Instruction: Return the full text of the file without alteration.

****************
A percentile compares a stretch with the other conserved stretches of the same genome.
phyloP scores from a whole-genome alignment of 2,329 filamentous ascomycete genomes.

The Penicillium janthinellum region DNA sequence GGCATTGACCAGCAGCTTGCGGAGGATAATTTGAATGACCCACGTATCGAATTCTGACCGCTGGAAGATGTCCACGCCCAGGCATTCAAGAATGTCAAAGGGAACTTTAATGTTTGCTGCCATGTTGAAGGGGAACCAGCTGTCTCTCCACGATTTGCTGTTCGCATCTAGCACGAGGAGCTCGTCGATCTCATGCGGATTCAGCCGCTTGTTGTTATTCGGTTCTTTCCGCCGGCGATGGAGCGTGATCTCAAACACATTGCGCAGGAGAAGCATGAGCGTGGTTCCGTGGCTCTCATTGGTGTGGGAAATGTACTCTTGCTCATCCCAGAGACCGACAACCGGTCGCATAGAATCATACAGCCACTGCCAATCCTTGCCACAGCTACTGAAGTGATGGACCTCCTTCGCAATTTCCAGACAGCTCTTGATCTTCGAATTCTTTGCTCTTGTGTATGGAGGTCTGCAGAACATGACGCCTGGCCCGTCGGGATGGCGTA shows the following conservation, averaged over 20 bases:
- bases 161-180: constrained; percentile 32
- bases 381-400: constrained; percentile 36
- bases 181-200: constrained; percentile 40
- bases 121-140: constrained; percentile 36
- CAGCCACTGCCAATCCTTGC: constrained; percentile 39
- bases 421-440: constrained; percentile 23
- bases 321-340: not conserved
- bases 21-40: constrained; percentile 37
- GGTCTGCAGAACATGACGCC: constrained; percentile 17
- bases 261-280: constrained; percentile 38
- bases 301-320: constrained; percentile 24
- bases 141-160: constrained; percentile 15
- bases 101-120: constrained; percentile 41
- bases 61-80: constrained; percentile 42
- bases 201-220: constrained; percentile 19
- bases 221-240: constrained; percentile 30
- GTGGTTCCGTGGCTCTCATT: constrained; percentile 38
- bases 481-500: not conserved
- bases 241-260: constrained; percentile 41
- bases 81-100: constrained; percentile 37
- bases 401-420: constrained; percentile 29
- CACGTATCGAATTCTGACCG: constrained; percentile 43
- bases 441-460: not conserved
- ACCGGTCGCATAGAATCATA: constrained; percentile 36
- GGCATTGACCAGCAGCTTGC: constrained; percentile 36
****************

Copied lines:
A percentile compares a stretch with the other conserved stretches of the same genome.
phyloP scores from a whole-genome alignment of 2,329 filamentous ascomycete genomes.

The Penicillium janthinellum region DNA sequence GGCATTGACCAGCAGCTTGCGGAGGATAATTTGAATGACCCACGTATCGAATTCTGACCGCTGGAAGATGTCCACGCCCAGGCATTCAAGAATGTCAAAGGGAACTTTAATGTTTGCTGCCATGTTGAAGGGGAACCAGCTGTCTCTCCACGATTTGCTGTTCGCATCTAGCACGAGGAGCTCGTCGATCTCATGCGGATTCAGCCGCTTGTTGTTATTCGGTTCTTTCCGCCGGCGATGGAGCGTGATCTCAAACACATTGCGCAGGAGAAGCATGAGCGTGGTTCCGTGGCTCTCATTGGTGTGGGAAATGTACTCTTGCTCATCCCAGAGACCGACAACCGGTCGCATAGAATCATACAGCCACTGCCAATCCTTGCCACAGCTACTGAAGTGATGGACCTCCTTCGCAATTTCCAGACAGCTCTTGATCTTCGAATTCTTTGCTCTTGTGTATGGAGGTCTGCAGAACATGACGCCTGGCCCGTCGGGATGGCGTA shows the following conservation, averaged over 20 bases:
- bases 161-180: constrained; percentile 32
- bases 381-400: constrained; percentile 36
- bases 181-200: constrained; percentile 40
- bases 121-140: constrained; percentile 36
- CAGCCACTGCCAATCCTTGC: constrained; percentile 39
- bases 421-440: constrained; percentile 23
- bases 321-340: not conserved
- bases 21-40: constrained; percentile 37
- GGTCTGCAGAACATGACGCC: constrained; percentile 17
- bases 261-280: constrained; percentile 38
- bases 301-320: constrained; percentile 24
- bases 141-160: constrained; percentile 15
- bases 101-120: constrained; percentile 41
- bases 61-80: constrained; percentile 42
- bases 201-220: constrained; percentile 19
- bases 221-240: constrained; percentile 30
- GTGGTTCCGTGGCTCTCATT: constrained; percentile 38
- bases 481-500: not conserved
- bases 241-260: constrained; percentile 41
- bases 81-100: constrained; percentile 37
- bases 401-420: constrained; percentile 29
- CACGTATCGAATTCTGACCG: constrained; percentile 43
- bases 441-460: not conserved
- ACCGGTCGCATAGAATCATA: constrained; percentile 36
- GGCATTGACCAGCAGCTTGC: constrained; percentile 36